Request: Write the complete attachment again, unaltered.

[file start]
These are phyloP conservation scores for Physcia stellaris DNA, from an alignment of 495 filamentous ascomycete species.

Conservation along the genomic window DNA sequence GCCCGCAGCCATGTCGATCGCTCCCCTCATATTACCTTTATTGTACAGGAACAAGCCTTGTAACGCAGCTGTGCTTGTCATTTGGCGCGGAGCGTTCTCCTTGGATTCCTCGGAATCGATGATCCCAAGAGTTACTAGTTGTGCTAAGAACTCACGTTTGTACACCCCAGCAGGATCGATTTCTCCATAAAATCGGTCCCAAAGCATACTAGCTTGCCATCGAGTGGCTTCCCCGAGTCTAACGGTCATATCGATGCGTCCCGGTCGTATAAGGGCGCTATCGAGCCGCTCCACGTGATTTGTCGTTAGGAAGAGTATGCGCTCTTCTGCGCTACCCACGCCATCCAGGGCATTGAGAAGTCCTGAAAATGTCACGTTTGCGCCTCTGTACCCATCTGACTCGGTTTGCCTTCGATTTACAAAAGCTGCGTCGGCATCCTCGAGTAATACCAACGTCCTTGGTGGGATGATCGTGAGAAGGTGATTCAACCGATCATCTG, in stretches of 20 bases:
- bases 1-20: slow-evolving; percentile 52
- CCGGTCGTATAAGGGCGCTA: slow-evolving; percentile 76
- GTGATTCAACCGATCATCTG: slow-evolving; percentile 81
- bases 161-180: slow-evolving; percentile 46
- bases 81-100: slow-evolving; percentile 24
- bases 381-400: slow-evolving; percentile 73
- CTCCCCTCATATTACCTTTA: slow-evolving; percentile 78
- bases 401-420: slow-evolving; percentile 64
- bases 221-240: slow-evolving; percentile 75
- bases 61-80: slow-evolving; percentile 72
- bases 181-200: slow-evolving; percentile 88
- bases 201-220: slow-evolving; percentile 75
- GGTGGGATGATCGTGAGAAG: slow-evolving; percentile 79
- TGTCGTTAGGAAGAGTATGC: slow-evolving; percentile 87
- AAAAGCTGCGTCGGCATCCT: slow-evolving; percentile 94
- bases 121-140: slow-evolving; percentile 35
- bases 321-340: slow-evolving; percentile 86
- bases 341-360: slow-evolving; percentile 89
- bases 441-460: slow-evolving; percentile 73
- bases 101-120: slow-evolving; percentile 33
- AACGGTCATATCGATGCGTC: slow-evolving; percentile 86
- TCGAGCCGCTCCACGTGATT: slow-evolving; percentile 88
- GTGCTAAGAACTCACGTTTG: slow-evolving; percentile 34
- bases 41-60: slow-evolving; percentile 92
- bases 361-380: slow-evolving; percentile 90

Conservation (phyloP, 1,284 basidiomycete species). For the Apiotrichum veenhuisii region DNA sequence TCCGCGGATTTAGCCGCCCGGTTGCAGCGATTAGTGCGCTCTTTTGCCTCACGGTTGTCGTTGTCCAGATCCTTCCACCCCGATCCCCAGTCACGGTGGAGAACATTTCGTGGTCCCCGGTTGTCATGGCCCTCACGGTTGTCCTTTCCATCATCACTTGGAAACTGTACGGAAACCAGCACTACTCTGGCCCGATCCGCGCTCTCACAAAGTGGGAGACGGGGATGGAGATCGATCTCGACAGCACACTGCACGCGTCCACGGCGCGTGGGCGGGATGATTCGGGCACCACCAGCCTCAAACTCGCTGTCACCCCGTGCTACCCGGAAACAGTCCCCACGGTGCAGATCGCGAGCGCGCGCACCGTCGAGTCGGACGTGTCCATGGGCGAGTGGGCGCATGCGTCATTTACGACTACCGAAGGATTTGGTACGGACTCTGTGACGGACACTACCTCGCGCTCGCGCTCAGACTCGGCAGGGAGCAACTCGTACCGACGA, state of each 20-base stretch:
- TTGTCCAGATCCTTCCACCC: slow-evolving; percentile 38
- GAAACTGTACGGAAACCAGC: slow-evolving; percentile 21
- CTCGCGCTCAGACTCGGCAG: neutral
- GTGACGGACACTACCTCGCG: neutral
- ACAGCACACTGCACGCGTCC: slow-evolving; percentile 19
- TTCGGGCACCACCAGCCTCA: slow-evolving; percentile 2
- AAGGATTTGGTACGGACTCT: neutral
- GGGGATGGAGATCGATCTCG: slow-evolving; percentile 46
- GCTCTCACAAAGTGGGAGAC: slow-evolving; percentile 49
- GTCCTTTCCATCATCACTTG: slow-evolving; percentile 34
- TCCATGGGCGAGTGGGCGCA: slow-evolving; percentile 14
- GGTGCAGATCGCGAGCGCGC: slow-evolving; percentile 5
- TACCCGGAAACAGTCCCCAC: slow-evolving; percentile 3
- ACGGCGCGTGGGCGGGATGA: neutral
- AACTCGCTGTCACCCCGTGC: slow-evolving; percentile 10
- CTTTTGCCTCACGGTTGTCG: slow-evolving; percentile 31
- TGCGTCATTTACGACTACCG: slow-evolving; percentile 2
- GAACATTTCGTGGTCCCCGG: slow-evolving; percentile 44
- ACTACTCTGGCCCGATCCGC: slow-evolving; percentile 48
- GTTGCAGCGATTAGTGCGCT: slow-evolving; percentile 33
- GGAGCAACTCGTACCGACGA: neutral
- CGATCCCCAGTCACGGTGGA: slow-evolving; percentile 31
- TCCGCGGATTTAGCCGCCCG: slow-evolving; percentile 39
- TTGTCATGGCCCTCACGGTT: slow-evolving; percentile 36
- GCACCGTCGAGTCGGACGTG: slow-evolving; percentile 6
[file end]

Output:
These are phyloP conservation scores for Physcia stellaris DNA, from an alignment of 495 filamentous ascomycete species.

Conservation along the genomic window DNA sequence GCCCGCAGCCATGTCGATCGCTCCCCTCATATTACCTTTATTGTACAGGAACAAGCCTTGTAACGCAGCTGTGCTTGTCATTTGGCGCGGAGCGTTCTCCTTGGATTCCTCGGAATCGATGATCCCAAGAGTTACTAGTTGTGCTAAGAACTCACGTTTGTACACCCCAGCAGGATCGATTTCTCCATAAAATCGGTCCCAAAGCATACTAGCTTGCCATCGAGTGGCTTCCCCGAGTCTAACGGTCATATCGATGCGTCCCGGTCGTATAAGGGCGCTATCGAGCCGCTCCACGTGATTTGTCGTTAGGAAGAGTATGCGCTCTTCTGCGCTACCCACGCCATCCAGGGCATTGAGAAGTCCTGAAAATGTCACGTTTGCGCCTCTGTACCCATCTGACTCGGTTTGCCTTCGATTTACAAAAGCTGCGTCGGCATCCTCGAGTAATACCAACGTCCTTGGTGGGATGATCGTGAGAAGGTGATTCAACCGATCATCTG, in stretches of 20 bases:
- bases 1-20: slow-evolving; percentile 52
- CCGGTCGTATAAGGGCGCTA: slow-evolving; percentile 76
- GTGATTCAACCGATCATCTG: slow-evolving; percentile 81
- bases 161-180: slow-evolving; percentile 46
- bases 81-100: slow-evolving; percentile 24
- bases 381-400: slow-evolving; percentile 73
- CTCCCCTCATATTACCTTTA: slow-evolving; percentile 78
- bases 401-420: slow-evolving; percentile 64
- bases 221-240: slow-evolving; percentile 75
- bases 61-80: slow-evolving; percentile 72
- bases 181-200: slow-evolving; percentile 88
- bases 201-220: slow-evolving; percentile 75
- GGTGGGATGATCGTGAGAAG: slow-evolving; percentile 79
- TGTCGTTAGGAAGAGTATGC: slow-evolving; percentile 87
- AAAAGCTGCGTCGGCATCCT: slow-evolving; percentile 94
- bases 121-140: slow-evolving; percentile 35
- bases 321-340: slow-evolving; percentile 86
- bases 341-360: slow-evolving; percentile 89
- bases 441-460: slow-evolving; percentile 73
- bases 101-120: slow-evolving; percentile 33
- AACGGTCATATCGATGCGTC: slow-evolving; percentile 86
- TCGAGCCGCTCCACGTGATT: slow-evolving; percentile 88
- GTGCTAAGAACTCACGTTTG: slow-evolving; percentile 34
- bases 41-60: slow-evolving; percentile 92
- bases 361-380: slow-evolving; percentile 90

Conservation (phyloP, 1,284 basidiomycete species). For the Apiotrichum veenhuisii region DNA sequence TCCGCGGATTTAGCCGCCCGGTTGCAGCGATTAGTGCGCTCTTTTGCCTCACGGTTGTCGTTGTCCAGATCCTTCCACCCCGATCCCCAGTCACGGTGGAGAACATTTCGTGGTCCCCGGTTGTCATGGCCCTCACGGTTGTCCTTTCCATCATCACTTGGAAACTGTACGGAAACCAGCACTACTCTGGCCCGATCCGCGCTCTCACAAAGTGGGAGACGGGGATGGAGATCGATCTCGACAGCACACTGCACGCGTCCACGGCGCGTGGGCGGGATGATTCGGGCACCACCAGCCTCAAACTCGCTGTCACCCCGTGCTACCCGGAAACAGTCCCCACGGTGCAGATCGCGAGCGCGCGCACCGTCGAGTCGGACGTGTCCATGGGCGAGTGGGCGCATGCGTCATTTACGACTACCGAAGGATTTGGTACGGACTCTGTGACGGACACTACCTCGCGCTCGCGCTCAGACTCGGCAGGGAGCAACTCGTACCGACGA, state of each 20-base stretch:
- TTGTCCAGATCCTTCCACCC: slow-evolving; percentile 38
- GAAACTGTACGGAAACCAGC: slow-evolving; percentile 21
- CTCGCGCTCAGACTCGGCAG: neutral
- GTGACGGACACTACCTCGCG: neutral
- ACAGCACACTGCACGCGTCC: slow-evolving; percentile 19
- TTCGGGCACCACCAGCCTCA: slow-evolving; percentile 2
- AAGGATTTGGTACGGACTCT: neutral
- GGGGATGGAGATCGATCTCG: slow-evolving; percentile 46
- GCTCTCACAAAGTGGGAGAC: slow-evolving; percentile 49
- GTCCTTTCCATCATCACTTG: slow-evolving; percentile 34
- TCCATGGGCGAGTGGGCGCA: slow-evolving; percentile 14
- GGTGCAGATCGCGAGCGCGC: slow-evolving; percentile 5
- TACCCGGAAACAGTCCCCAC: slow-evolving; percentile 3
- ACGGCGCGTGGGCGGGATGA: neutral
- AACTCGCTGTCACCCCGTGC: slow-evolving; percentile 10
- CTTTTGCCTCACGGTTGTCG: slow-evolving; percentile 31
- TGCGTCATTTACGACTACCG: slow-evolving; percentile 2
- GAACATTTCGTGGTCCCCGG: slow-evolving; percentile 44
- ACTACTCTGGCCCGATCCGC: slow-evolving; percentile 48
- GTTGCAGCGATTAGTGCGCT: slow-evolving; percentile 33
- GGAGCAACTCGTACCGACGA: neutral
- CGATCCCCAGTCACGGTGGA: slow-evolving; percentile 31
- TCCGCGGATTTAGCCGCCCG: slow-evolving; percentile 39
- TTGTCATGGCCCTCACGGTT: slow-evolving; percentile 36
- GCACCGTCGAGTCGGACGTG: slow-evolving; percentile 6